The Higher Education Revolution Is Coming. At the panel on higher education, Michelle Rhee-Weise reminded us that disruptive technologies always enter the marketplace first as “just good enough” to compete. Yes, there may be some things that online learning can’t do as well as the traditional classroom model. But if online learning is already good enough to be an alternative for some students, then it is only going to get better over time. There should be no doubt, therefore, that online learning will transform higher education.
Neal McCluskey of the Cato Institute cautioned, however, that the current accreditation system and federal aid setup will continue to be real barriers to innovation in higher education. Accreditation, he explained, looks at inputs, not outputs. Meanwhile, the ubiquity of federal aid gives colleges an incentive to capture that flow of funding by including a lot of frills in the campus experiences they offer and running as many warm bodies to graduation as they can. Short of ending federal aid, McCluskey suggests aid be tied to student performance, so as to give students an incentive to be smarter shoppers of higher education.
Broccoli Hypotheticals Are Always a Good Option. The idea that unions might have too much power can be tough to explain to some people; they figure that since unions represent workers and workers are a sympathetic lot, then whatever unions demand must be just and right. At the panel on labor reform, Joe Lehman of the Mackinac Center suggested the strategy of taking collective bargaining out of the context of labor. Ask: What if we had collective broccoli bargaining? What if everybody had to get their broccoli through collective bargaining with one supplier. And suppose we all had to buy (though probably not eat) as much broccoli as that collective bargaining agreement specified. What could go wrong with that system? Well, that’s the system we have for labor.
Many Teachers Disagree with the National Education Association. At the same labor panel, Gary Beckner talked about the work of the Association of American Educators, a non-union professional organization for teachers. Unlike the NEA, which tells its members what they think, the AAE regularly polls its members. Most of public school teachers who are AAE members support school choice programs.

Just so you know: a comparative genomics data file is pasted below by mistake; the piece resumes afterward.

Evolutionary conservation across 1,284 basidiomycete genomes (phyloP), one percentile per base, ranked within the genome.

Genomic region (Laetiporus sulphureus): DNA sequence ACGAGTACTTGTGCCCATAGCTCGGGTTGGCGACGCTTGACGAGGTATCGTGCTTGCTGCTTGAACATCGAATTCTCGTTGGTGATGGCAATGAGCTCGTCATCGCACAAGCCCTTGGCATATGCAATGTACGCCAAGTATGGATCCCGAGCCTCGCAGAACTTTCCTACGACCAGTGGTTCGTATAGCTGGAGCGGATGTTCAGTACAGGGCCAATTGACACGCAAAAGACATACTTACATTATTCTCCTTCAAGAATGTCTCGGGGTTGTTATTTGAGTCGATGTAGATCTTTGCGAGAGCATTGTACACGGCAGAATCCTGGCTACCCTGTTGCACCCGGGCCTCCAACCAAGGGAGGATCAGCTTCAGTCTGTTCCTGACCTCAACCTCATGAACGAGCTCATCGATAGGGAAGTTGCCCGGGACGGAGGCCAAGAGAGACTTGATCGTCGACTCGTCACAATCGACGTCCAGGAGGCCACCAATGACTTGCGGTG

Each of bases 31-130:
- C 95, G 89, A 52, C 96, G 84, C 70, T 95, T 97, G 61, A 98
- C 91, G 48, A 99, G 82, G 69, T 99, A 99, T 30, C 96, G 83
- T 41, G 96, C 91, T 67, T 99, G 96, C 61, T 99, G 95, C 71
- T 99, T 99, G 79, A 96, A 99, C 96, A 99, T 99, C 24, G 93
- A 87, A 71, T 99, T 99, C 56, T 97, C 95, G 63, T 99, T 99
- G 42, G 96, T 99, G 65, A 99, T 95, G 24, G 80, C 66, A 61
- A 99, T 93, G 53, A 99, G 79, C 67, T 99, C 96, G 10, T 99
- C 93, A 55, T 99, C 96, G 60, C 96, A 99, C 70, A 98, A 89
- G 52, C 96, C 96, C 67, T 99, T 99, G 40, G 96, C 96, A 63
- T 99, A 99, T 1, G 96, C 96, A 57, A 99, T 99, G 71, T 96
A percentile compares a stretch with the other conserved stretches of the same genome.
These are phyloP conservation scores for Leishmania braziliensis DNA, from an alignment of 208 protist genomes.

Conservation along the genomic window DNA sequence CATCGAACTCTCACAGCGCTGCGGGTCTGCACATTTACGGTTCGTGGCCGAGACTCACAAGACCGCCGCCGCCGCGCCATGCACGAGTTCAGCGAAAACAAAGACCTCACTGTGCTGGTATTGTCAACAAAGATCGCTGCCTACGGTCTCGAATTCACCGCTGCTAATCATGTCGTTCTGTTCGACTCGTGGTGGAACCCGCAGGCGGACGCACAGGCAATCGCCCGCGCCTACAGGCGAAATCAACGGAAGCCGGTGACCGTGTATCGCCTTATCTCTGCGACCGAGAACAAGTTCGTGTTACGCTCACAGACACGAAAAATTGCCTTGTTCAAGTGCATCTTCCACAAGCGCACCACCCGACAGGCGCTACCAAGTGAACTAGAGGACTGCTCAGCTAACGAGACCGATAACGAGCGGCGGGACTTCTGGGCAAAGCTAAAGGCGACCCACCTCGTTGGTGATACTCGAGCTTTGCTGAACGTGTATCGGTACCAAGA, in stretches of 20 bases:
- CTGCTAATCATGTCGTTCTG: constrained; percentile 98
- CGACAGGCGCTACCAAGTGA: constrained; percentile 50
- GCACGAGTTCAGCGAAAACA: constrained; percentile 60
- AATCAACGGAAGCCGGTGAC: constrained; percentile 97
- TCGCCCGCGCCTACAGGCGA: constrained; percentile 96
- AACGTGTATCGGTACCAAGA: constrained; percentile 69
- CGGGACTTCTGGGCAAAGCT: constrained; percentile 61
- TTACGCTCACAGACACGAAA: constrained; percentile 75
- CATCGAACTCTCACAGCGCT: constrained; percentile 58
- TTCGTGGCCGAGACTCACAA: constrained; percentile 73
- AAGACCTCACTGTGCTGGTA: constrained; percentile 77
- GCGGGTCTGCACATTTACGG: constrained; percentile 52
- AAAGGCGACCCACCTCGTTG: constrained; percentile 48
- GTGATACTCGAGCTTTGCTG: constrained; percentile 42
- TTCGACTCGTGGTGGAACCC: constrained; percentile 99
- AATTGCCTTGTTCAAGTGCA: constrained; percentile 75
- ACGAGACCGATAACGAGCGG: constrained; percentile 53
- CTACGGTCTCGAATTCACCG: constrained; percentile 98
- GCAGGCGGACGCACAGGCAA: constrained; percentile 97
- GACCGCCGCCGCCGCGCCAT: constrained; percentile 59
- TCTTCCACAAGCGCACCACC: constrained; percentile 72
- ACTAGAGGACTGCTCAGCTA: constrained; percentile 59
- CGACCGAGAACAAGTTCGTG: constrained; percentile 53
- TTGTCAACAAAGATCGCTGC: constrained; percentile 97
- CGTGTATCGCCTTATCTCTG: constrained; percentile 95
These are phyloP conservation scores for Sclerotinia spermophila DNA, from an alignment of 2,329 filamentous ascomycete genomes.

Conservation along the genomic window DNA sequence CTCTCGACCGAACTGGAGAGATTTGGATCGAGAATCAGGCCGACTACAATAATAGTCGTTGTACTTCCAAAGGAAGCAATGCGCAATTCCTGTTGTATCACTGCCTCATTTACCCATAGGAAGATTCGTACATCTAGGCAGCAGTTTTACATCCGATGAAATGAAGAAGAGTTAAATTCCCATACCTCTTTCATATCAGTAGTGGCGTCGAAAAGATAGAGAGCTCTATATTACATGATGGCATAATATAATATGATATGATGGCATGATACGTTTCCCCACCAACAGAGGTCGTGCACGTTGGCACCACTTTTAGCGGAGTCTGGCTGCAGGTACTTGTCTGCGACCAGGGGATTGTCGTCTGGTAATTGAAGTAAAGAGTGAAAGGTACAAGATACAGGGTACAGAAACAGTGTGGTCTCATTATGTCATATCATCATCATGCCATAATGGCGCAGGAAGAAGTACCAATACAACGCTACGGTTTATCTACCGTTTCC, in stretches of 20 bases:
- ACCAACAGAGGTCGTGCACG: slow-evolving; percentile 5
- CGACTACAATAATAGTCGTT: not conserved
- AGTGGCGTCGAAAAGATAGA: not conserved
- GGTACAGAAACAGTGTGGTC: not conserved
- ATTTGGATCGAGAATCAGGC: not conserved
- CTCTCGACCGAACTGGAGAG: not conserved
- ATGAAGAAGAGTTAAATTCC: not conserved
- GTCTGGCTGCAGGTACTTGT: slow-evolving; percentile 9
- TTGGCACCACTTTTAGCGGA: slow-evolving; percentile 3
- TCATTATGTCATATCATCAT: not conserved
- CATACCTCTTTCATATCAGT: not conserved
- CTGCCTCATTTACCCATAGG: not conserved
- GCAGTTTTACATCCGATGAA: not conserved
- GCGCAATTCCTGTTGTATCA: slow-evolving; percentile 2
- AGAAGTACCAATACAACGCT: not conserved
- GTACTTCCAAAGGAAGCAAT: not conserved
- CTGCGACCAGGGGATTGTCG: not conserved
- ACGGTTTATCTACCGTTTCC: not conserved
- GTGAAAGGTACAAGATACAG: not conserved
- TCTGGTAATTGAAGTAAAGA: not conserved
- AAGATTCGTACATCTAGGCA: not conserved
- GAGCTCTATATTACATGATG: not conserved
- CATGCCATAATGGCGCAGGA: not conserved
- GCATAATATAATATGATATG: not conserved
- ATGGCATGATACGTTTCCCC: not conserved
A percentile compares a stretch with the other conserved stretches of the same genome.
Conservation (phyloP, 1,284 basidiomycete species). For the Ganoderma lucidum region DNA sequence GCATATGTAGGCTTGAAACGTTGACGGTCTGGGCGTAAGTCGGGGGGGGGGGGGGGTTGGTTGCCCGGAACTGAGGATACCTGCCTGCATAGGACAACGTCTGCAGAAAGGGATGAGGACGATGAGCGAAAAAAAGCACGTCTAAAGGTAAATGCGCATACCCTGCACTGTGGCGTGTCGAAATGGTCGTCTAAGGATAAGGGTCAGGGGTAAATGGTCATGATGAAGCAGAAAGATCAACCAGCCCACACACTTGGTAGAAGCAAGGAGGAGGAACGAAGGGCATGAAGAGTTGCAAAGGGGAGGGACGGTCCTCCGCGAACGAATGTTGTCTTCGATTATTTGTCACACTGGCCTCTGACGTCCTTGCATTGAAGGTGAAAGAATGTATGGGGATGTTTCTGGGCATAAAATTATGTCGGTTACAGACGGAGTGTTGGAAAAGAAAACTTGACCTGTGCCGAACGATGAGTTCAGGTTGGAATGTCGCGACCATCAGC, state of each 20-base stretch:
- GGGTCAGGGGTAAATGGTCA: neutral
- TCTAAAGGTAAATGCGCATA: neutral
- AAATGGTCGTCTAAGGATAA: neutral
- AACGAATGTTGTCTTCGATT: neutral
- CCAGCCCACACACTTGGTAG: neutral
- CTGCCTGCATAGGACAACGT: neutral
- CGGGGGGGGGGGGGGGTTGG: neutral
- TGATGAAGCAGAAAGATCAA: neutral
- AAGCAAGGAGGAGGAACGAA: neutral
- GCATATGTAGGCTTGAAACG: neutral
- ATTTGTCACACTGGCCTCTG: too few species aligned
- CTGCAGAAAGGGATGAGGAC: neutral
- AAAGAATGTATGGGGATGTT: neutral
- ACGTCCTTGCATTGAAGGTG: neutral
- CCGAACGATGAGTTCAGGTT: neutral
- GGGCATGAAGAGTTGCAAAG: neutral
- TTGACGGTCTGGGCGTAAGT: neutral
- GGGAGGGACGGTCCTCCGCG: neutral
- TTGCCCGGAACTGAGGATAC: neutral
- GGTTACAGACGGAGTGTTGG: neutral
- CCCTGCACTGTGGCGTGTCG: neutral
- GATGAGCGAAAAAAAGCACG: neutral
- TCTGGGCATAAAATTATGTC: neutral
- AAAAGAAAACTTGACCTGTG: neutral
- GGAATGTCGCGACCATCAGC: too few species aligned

The Hydrocarbon Is Our Friend. Mark Mills of the Manhattan Institute gave us the good news in the energy sector: The United States is now a net exporter of oil and will soon be a net exporter of hydrocarbons. According to Energy Information Administration, 80 percent of all new energy for the next 20 years will come from hydrocarbons—about the same proportion as now. Fracking and horizontal drilling are part of the story here, but only part, said Mills. Those technologies have been around for four decades. What’s really changed is that new technologies tell us where the energy-rich deposits are so that we know where to drill. Mills calls it “smart drilling.” Who could be against that?
But shouldn’t we be in favor of clean energy? Panelist Chris Horner of the Competitive Enterprise Institute provided a few choice points about clean energy: Whenever you hear clean energy hyped as the next growth sector, just remember that solar has been proclaimed ready to replace oil since the ’90s—1891 to be exact. No environmental rationale can ever make crony capitalism work. Taxing high-productivity sectors in order to subsidize low-productivity sectors and businesses leads to—wait for it—lower productivity. Europe has embraced clean energy. Europe has also lost manufacturing capacity in the last five years. And don’t buy the jobs argument for clean energy either, warned Horner. Just about everything creates jobs. Computer viruses create jobs. Natural disasters create jobs. Are we in favor of computer viruses and natural disasters?